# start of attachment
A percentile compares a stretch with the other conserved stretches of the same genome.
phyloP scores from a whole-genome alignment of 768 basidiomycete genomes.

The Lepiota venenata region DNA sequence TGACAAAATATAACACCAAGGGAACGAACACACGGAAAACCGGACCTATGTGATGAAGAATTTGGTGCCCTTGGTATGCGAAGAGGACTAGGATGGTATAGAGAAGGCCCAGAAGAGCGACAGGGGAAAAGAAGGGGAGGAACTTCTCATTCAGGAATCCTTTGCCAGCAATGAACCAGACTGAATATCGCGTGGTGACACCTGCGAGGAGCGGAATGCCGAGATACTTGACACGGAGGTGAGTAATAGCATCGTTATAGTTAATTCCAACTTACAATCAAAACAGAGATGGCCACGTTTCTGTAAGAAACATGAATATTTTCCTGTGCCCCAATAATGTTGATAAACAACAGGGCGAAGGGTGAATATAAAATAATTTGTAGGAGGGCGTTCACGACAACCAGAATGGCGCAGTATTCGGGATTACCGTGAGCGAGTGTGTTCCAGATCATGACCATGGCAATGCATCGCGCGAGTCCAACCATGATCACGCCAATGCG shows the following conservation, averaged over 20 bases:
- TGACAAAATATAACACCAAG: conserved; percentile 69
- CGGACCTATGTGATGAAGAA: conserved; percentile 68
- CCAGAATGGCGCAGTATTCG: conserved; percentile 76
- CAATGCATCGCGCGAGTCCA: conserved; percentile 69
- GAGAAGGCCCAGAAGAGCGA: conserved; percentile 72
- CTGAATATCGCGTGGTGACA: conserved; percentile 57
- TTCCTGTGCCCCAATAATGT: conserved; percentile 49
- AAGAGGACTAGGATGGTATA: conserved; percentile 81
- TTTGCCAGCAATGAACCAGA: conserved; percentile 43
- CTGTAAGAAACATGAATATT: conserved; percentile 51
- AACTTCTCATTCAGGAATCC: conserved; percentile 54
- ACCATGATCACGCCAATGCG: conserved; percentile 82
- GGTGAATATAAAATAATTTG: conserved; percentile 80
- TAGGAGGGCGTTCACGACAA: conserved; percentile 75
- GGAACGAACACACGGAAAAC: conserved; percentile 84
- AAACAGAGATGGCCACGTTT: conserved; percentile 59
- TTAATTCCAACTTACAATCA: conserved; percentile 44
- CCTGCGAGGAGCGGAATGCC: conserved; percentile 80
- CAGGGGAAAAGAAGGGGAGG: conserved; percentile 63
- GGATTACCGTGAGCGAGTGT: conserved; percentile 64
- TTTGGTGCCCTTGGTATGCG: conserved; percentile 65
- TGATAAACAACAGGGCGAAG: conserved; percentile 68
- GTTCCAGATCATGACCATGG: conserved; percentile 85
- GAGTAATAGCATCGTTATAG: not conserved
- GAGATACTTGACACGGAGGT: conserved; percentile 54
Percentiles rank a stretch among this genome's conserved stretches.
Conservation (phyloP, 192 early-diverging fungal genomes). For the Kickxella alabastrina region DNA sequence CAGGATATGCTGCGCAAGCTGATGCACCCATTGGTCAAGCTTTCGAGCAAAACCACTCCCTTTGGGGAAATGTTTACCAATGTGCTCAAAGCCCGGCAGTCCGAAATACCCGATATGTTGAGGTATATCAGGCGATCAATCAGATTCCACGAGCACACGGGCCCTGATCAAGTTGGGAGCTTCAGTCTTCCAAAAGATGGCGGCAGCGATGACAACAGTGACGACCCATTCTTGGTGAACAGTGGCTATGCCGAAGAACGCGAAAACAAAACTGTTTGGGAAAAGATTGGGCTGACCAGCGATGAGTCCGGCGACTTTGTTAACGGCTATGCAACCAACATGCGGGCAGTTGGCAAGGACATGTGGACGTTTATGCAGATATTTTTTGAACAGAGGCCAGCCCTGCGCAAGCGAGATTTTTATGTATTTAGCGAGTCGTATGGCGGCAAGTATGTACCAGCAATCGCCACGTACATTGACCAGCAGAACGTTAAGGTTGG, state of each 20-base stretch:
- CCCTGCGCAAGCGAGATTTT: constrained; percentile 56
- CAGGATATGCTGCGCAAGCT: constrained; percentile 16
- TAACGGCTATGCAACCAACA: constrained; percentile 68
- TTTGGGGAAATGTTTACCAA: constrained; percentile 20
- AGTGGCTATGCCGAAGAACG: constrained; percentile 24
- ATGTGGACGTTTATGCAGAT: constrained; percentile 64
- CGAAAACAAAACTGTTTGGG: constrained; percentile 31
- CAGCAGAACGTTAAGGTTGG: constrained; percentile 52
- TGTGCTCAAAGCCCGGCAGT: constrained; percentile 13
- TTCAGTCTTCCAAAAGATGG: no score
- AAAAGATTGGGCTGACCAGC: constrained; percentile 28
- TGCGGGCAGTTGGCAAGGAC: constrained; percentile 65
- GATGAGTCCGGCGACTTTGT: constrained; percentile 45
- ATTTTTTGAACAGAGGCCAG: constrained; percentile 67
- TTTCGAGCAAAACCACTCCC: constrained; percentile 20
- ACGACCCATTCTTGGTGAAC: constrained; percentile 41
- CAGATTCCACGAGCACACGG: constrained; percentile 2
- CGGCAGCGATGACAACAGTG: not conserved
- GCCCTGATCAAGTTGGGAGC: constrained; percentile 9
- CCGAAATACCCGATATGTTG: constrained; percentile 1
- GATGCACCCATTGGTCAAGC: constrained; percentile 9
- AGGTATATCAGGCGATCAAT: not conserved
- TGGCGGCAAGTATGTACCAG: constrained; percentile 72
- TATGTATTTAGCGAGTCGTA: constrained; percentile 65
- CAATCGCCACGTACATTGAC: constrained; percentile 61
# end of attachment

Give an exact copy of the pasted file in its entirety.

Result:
A percentile compares a stretch with the other conserved stretches of the same genome.
phyloP scores from a whole-genome alignment of 768 basidiomycete genomes.

The Lepiota venenata region DNA sequence TGACAAAATATAACACCAAGGGAACGAACACACGGAAAACCGGACCTATGTGATGAAGAATTTGGTGCCCTTGGTATGCGAAGAGGACTAGGATGGTATAGAGAAGGCCCAGAAGAGCGACAGGGGAAAAGAAGGGGAGGAACTTCTCATTCAGGAATCCTTTGCCAGCAATGAACCAGACTGAATATCGCGTGGTGACACCTGCGAGGAGCGGAATGCCGAGATACTTGACACGGAGGTGAGTAATAGCATCGTTATAGTTAATTCCAACTTACAATCAAAACAGAGATGGCCACGTTTCTGTAAGAAACATGAATATTTTCCTGTGCCCCAATAATGTTGATAAACAACAGGGCGAAGGGTGAATATAAAATAATTTGTAGGAGGGCGTTCACGACAACCAGAATGGCGCAGTATTCGGGATTACCGTGAGCGAGTGTGTTCCAGATCATGACCATGGCAATGCATCGCGCGAGTCCAACCATGATCACGCCAATGCG shows the following conservation, averaged over 20 bases:
- TGACAAAATATAACACCAAG: conserved; percentile 69
- CGGACCTATGTGATGAAGAA: conserved; percentile 68
- CCAGAATGGCGCAGTATTCG: conserved; percentile 76
- CAATGCATCGCGCGAGTCCA: conserved; percentile 69
- GAGAAGGCCCAGAAGAGCGA: conserved; percentile 72
- CTGAATATCGCGTGGTGACA: conserved; percentile 57
- TTCCTGTGCCCCAATAATGT: conserved; percentile 49
- AAGAGGACTAGGATGGTATA: conserved; percentile 81
- TTTGCCAGCAATGAACCAGA: conserved; percentile 43
- CTGTAAGAAACATGAATATT: conserved; percentile 51
- AACTTCTCATTCAGGAATCC: conserved; percentile 54
- ACCATGATCACGCCAATGCG: conserved; percentile 82
- GGTGAATATAAAATAATTTG: conserved; percentile 80
- TAGGAGGGCGTTCACGACAA: conserved; percentile 75
- GGAACGAACACACGGAAAAC: conserved; percentile 84
- AAACAGAGATGGCCACGTTT: conserved; percentile 59
- TTAATTCCAACTTACAATCA: conserved; percentile 44
- CCTGCGAGGAGCGGAATGCC: conserved; percentile 80
- CAGGGGAAAAGAAGGGGAGG: conserved; percentile 63
- GGATTACCGTGAGCGAGTGT: conserved; percentile 64
- TTTGGTGCCCTTGGTATGCG: conserved; percentile 65
- TGATAAACAACAGGGCGAAG: conserved; percentile 68
- GTTCCAGATCATGACCATGG: conserved; percentile 85
- GAGTAATAGCATCGTTATAG: not conserved
- GAGATACTTGACACGGAGGT: conserved; percentile 54
Percentiles rank a stretch among this genome's conserved stretches.
Conservation (phyloP, 192 early-diverging fungal genomes). For the Kickxella alabastrina region DNA sequence CAGGATATGCTGCGCAAGCTGATGCACCCATTGGTCAAGCTTTCGAGCAAAACCACTCCCTTTGGGGAAATGTTTACCAATGTGCTCAAAGCCCGGCAGTCCGAAATACCCGATATGTTGAGGTATATCAGGCGATCAATCAGATTCCACGAGCACACGGGCCCTGATCAAGTTGGGAGCTTCAGTCTTCCAAAAGATGGCGGCAGCGATGACAACAGTGACGACCCATTCTTGGTGAACAGTGGCTATGCCGAAGAACGCGAAAACAAAACTGTTTGGGAAAAGATTGGGCTGACCAGCGATGAGTCCGGCGACTTTGTTAACGGCTATGCAACCAACATGCGGGCAGTTGGCAAGGACATGTGGACGTTTATGCAGATATTTTTTGAACAGAGGCCAGCCCTGCGCAAGCGAGATTTTTATGTATTTAGCGAGTCGTATGGCGGCAAGTATGTACCAGCAATCGCCACGTACATTGACCAGCAGAACGTTAAGGTTGG, state of each 20-base stretch:
- CCCTGCGCAAGCGAGATTTT: constrained; percentile 56
- CAGGATATGCTGCGCAAGCT: constrained; percentile 16
- TAACGGCTATGCAACCAACA: constrained; percentile 68
- TTTGGGGAAATGTTTACCAA: constrained; percentile 20
- AGTGGCTATGCCGAAGAACG: constrained; percentile 24
- ATGTGGACGTTTATGCAGAT: constrained; percentile 64
- CGAAAACAAAACTGTTTGGG: constrained; percentile 31
- CAGCAGAACGTTAAGGTTGG: constrained; percentile 52
- TGTGCTCAAAGCCCGGCAGT: constrained; percentile 13
- TTCAGTCTTCCAAAAGATGG: no score
- AAAAGATTGGGCTGACCAGC: constrained; percentile 28
- TGCGGGCAGTTGGCAAGGAC: constrained; percentile 65
- GATGAGTCCGGCGACTTTGT: constrained; percentile 45
- ATTTTTTGAACAGAGGCCAG: constrained; percentile 67
- TTTCGAGCAAAACCACTCCC: constrained; percentile 20
- ACGACCCATTCTTGGTGAAC: constrained; percentile 41
- CAGATTCCACGAGCACACGG: constrained; percentile 2
- CGGCAGCGATGACAACAGTG: not conserved
- GCCCTGATCAAGTTGGGAGC: constrained; percentile 9
- CCGAAATACCCGATATGTTG: constrained; percentile 1
- GATGCACCCATTGGTCAAGC: constrained; percentile 9
- AGGTATATCAGGCGATCAAT: not conserved
- TGGCGGCAAGTATGTACCAG: constrained; percentile 72
- TATGTATTTAGCGAGTCGTA: constrained; percentile 65
- CAATCGCCACGTACATTGAC: constrained; percentile 61